Nearly twenty years before President Xi proposed the creation of the Silk Road Economic Belt in Astana, Kazakhstan, in September 2013, CNPC made its first foray into Kazakhstan in search of upstream assets. The company had initially set its sights on Russia because of the country’s abundant oil and natural gas resources and the experiences of CNPC executives, including former president Wang Tao, studying there. However, after having its efforts to enter the Russian upstream sector rebuffed, CNPC turned its attention to Kazakhstan. In 1996, the company made a bid for Uzen, one of Kazakhstan’s largest oil fields, where production had plummeted from 340,000 barrels per day (b/d) to around 4,000 b/d, after Russia withdrew personnel and capital following the collapse of the Soviet Union. CNPC assessed that it could raise production using its own technology and drawing on its experiences at China’s Daqing oil field due to some geological similarities between the two fields. One condition of CNPC’s winning bid was the construction of an oil pipeline from Kazakhstan to China, which CNPC’s then–vice president, Wu Yaowen, had promised to build during pre-bid negotiations. However, China’s State Council did not approve the pipeline proposal. Although the government of Kazakhstan subsequently decided not to privatize Uzen and CNPC lost its $500 million signing bonus, the experience paved the way for the company’s subsequent expansion in Kazakhstan and neighboring states in Central Asia (Energy of China, December 2014).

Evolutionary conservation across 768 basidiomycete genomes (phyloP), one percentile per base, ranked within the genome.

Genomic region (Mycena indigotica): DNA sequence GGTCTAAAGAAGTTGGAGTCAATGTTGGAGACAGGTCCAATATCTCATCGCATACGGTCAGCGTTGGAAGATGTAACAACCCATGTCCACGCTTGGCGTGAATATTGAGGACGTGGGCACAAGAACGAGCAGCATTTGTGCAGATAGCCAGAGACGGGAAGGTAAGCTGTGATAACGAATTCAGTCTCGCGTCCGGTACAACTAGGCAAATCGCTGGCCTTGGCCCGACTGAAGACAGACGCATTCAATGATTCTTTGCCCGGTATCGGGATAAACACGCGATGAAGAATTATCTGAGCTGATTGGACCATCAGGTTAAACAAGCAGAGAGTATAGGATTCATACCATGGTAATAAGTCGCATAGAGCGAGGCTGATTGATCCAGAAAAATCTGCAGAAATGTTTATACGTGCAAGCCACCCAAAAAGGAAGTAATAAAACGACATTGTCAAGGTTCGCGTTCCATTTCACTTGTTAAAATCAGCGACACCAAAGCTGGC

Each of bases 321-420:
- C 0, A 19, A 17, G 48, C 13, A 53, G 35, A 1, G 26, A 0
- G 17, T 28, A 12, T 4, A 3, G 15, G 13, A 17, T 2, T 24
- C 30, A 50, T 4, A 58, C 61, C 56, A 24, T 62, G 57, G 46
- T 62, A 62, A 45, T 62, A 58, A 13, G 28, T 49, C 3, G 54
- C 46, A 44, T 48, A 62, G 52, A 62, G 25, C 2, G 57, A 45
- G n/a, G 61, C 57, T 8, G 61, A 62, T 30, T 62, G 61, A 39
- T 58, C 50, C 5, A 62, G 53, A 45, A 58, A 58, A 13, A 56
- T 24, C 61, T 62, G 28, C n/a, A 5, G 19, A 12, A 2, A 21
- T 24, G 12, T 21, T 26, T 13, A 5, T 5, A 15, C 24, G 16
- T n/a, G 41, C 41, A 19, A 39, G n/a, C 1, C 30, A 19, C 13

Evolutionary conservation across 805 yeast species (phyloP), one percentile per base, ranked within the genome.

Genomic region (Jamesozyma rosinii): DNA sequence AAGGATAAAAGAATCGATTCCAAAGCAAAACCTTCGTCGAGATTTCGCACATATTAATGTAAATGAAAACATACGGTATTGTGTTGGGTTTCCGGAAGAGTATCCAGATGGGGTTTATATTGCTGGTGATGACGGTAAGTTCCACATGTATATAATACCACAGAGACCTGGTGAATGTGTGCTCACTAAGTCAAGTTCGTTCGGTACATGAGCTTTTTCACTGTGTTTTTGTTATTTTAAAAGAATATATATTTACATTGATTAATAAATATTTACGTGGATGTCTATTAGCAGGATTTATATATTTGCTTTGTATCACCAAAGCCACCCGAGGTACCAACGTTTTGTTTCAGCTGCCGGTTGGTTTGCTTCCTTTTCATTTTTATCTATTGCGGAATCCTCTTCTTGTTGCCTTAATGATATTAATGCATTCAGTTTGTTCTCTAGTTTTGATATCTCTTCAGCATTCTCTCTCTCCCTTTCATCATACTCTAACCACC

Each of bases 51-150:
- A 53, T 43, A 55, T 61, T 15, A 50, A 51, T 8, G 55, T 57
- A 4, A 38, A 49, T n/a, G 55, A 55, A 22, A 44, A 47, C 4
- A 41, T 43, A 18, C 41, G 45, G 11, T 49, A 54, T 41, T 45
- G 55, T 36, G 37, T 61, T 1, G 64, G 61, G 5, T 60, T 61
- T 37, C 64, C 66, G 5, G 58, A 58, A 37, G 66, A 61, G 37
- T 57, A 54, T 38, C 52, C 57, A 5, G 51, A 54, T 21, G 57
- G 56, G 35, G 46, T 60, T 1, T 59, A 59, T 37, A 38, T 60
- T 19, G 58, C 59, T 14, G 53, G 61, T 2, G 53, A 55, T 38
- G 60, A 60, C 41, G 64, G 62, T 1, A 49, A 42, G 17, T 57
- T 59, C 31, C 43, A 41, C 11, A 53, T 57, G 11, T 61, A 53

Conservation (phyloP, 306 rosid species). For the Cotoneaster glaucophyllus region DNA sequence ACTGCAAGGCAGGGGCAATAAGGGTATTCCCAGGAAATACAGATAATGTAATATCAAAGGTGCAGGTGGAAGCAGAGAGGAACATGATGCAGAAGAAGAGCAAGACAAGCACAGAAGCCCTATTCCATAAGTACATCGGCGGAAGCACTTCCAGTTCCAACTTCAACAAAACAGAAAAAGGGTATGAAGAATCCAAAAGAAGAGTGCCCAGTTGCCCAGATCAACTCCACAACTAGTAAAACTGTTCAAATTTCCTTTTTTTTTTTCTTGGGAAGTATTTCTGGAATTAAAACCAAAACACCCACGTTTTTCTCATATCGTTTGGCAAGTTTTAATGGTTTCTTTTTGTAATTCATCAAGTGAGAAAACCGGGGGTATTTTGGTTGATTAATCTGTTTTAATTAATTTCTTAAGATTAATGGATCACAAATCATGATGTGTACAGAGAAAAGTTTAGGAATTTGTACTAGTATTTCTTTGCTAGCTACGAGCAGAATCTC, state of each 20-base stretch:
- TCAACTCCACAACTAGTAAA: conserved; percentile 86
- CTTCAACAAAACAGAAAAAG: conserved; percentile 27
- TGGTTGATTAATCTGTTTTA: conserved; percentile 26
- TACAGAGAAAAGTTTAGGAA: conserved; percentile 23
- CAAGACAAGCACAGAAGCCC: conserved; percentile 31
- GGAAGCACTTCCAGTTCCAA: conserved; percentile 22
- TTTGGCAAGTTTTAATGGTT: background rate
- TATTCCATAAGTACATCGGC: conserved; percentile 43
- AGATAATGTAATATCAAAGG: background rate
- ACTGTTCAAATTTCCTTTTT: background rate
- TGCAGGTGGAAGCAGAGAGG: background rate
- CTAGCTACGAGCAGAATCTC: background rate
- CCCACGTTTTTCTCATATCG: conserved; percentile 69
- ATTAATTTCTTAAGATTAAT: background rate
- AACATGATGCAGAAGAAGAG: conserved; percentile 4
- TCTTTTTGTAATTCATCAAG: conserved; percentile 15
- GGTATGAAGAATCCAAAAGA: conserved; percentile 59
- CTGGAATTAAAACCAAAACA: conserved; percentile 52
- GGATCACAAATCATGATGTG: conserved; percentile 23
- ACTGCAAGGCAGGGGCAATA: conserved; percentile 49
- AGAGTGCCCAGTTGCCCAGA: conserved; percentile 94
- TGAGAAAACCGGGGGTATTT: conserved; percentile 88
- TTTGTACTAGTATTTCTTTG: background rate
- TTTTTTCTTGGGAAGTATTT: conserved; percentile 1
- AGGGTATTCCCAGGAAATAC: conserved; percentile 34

Over the next two decades, CNPC established itself as a dominant foreign producer in Kazakhstan and the dominant foreign company in Turkmenistan. CNPC currently accounts for about one quarter of Kazakhstan’s oil output (International Oil Daily, December 16, 2014). Meanwhile, the 600,000 barrels of oil equivalent per day (boe/d) that CNPC pumped in Kazakhstan in 2013 accounted for one quarter of the company’s overseas production of 2.46 million boe/d in that year (International Oil Daily, January 20, 2014). CNPC occupies a more privileged position in Turkmenistan, where it is the only foreign company to have been awarded an onshore production-sharing contract (at Bagtyyarlyk). In addition, CNPC currently has a technical services agreement to help develop Galknysh, the world’s second largest natural gas field.